When we’re not sleeping well, we obviously can’t force ourselves to sleep but there are a few things we can do to try and turn things around. The first thing to remember is to try not to worry about it. A few years ago I went through a spell where I was waking up and couldn’t get back to sleep. After a few days I was irritable and easily stressed. I started to worry about not sleeping well, which made it worse and I slept even less. Getting out of that spiraling pattern wasn’t easy. I had to work on calming myself and telling myself that it will be okay and I will get through the day even if I didn’t sleep well.
Another key thing is to be consistent in sleeping patterns; when we go to bed and when we wake up. With differences in schedules from weekday to weekend it’s easy to fall prey to social jetlag; going to bed and waking up later on weekends. This is really no different from travelling across time zones (hence the name). As many of us know, when we travel across time zones it usually takes us days to adjust. Likewise, we can’t expect to sleep differently on the weekends and then instantly adjust back when Sunday night comes. As with insufficient sleep, social jet lag is associated with increased risk for adverse health outcomes like diabetes and heart disease.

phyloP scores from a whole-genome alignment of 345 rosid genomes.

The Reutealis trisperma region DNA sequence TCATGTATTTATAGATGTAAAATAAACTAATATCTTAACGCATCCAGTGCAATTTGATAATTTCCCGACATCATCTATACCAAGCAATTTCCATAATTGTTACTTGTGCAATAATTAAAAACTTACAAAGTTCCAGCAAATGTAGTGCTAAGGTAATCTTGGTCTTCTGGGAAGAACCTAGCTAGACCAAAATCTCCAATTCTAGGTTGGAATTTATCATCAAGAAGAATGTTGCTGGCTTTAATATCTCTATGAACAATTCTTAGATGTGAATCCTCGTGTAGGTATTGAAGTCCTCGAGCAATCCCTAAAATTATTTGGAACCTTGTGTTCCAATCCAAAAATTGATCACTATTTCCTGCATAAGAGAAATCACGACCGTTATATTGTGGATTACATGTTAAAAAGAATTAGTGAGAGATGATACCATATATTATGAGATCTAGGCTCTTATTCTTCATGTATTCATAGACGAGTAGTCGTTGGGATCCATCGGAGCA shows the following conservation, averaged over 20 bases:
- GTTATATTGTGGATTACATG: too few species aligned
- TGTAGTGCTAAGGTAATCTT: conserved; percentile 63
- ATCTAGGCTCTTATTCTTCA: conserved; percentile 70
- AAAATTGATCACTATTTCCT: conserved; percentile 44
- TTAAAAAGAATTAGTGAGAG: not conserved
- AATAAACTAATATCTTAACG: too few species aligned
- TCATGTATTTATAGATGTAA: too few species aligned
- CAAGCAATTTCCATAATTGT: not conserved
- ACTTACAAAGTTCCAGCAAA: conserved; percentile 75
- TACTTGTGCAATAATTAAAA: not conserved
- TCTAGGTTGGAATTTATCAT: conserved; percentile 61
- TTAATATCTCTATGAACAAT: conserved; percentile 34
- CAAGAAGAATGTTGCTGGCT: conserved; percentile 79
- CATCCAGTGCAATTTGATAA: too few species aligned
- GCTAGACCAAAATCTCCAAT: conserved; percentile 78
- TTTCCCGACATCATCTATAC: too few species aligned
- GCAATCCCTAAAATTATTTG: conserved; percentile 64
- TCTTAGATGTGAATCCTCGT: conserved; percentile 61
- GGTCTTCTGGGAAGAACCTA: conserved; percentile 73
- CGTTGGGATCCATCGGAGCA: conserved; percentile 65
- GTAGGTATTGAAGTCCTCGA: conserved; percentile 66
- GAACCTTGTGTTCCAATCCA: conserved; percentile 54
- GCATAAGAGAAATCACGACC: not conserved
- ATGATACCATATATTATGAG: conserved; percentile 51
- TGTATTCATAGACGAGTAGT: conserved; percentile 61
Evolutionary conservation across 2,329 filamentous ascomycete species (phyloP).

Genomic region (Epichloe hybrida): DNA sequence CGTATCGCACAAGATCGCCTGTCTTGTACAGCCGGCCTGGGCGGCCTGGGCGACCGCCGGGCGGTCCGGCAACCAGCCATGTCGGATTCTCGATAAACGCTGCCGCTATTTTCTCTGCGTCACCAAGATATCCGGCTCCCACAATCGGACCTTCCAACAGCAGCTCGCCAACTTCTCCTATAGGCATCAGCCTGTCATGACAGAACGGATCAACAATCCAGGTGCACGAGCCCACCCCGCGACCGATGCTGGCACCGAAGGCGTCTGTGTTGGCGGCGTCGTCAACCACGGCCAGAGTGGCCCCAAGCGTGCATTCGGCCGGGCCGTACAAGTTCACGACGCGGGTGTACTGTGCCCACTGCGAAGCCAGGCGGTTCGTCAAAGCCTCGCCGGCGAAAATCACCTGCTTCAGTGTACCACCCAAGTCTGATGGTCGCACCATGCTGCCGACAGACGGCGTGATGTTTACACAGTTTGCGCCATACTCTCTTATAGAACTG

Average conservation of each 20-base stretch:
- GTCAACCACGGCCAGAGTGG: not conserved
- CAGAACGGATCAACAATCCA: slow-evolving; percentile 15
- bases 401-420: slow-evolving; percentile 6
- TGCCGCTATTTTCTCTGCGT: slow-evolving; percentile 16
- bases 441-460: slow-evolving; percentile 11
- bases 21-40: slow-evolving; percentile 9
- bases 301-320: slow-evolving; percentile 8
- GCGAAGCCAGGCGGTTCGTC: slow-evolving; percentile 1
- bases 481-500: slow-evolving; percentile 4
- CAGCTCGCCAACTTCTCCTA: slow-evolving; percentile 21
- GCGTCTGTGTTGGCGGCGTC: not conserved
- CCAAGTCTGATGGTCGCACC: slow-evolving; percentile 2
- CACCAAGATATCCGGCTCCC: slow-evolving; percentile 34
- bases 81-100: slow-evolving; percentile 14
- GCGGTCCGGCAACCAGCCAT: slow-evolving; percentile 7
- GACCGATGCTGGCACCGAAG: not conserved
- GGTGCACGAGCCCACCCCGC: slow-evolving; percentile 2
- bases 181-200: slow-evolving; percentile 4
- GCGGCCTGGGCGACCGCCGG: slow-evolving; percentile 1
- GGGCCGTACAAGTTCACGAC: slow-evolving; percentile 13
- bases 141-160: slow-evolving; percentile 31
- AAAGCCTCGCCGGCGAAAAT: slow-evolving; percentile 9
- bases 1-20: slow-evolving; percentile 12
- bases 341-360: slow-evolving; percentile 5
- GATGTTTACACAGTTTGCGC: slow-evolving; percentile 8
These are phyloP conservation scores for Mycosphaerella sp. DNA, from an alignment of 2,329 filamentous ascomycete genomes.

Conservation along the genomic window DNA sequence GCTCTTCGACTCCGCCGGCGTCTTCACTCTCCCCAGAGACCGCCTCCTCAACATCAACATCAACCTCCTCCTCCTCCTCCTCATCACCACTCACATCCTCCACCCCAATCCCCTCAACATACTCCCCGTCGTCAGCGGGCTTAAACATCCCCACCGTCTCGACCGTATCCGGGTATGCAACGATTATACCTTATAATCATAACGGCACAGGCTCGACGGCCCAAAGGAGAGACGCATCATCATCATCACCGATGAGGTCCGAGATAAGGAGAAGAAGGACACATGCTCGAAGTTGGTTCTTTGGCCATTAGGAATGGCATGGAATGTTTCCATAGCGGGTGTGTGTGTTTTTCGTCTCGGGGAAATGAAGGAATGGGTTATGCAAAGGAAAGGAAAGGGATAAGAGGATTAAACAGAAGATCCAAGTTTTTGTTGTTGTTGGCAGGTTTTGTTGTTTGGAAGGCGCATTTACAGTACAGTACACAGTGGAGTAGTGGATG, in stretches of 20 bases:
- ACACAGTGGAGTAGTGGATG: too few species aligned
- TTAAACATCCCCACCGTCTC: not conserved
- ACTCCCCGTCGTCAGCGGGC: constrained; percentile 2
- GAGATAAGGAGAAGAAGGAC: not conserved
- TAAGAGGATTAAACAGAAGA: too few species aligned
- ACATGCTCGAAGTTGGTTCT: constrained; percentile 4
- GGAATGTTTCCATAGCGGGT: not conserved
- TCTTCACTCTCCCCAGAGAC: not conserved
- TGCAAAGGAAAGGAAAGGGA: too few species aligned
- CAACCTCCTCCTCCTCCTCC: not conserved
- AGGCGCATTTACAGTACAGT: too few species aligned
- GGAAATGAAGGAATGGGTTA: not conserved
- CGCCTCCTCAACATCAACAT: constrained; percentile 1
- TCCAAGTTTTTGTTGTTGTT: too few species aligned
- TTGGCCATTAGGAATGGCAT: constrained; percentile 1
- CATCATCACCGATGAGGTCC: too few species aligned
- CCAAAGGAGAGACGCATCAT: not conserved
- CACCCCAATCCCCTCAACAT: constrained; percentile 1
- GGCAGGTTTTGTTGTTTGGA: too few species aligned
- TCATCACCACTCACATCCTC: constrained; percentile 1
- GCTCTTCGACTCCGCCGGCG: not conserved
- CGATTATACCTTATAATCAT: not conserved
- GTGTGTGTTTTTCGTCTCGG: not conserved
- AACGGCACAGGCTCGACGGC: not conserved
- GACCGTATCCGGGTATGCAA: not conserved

Other things that will help include limiting screen time before bed. With mobile devices, the screens emit blue light that stimulates us, making it hard to sleep. It’s not just the screen, it can also be what you’re reading that can keep you up. I’ve had many a late night staying up after reading an evening email from a colleague or employee that stirs up emotions. From my experience, I would extend this to watching tense films. I no longer watch The Walking Dead late at night. It doesn’t stop me from getting to sleep but my quality sure suffers with dreams are filled with zombies.
If you’re not sleeping well and feeling sleepy during the day, it might mean that your circadian rhythm (internal clock) needs resetting. Getting exercise and spending time outside in natural light will energize you as they both inhibit melatonin, the sleep hormone. By preventing the release of melatonin during the day (when you don’t want it), it will allow you to keep awake and prepare your body for a nighttime release of melatonin making it easier to fall and stay asleep.
Limiting alcohol before bed also helps. Alcohol gets metabolized 4 to 6 hours following consumption. When this happens, the body perks up elevating heart rate, which can be enough to wake you up in the middle of the night.
Following these things aren’t going to be foolproof but they can lay the foundations for more high quality nights of sleeping, and with a good night’s sleep, that sets us up to perform at our best throughout the day.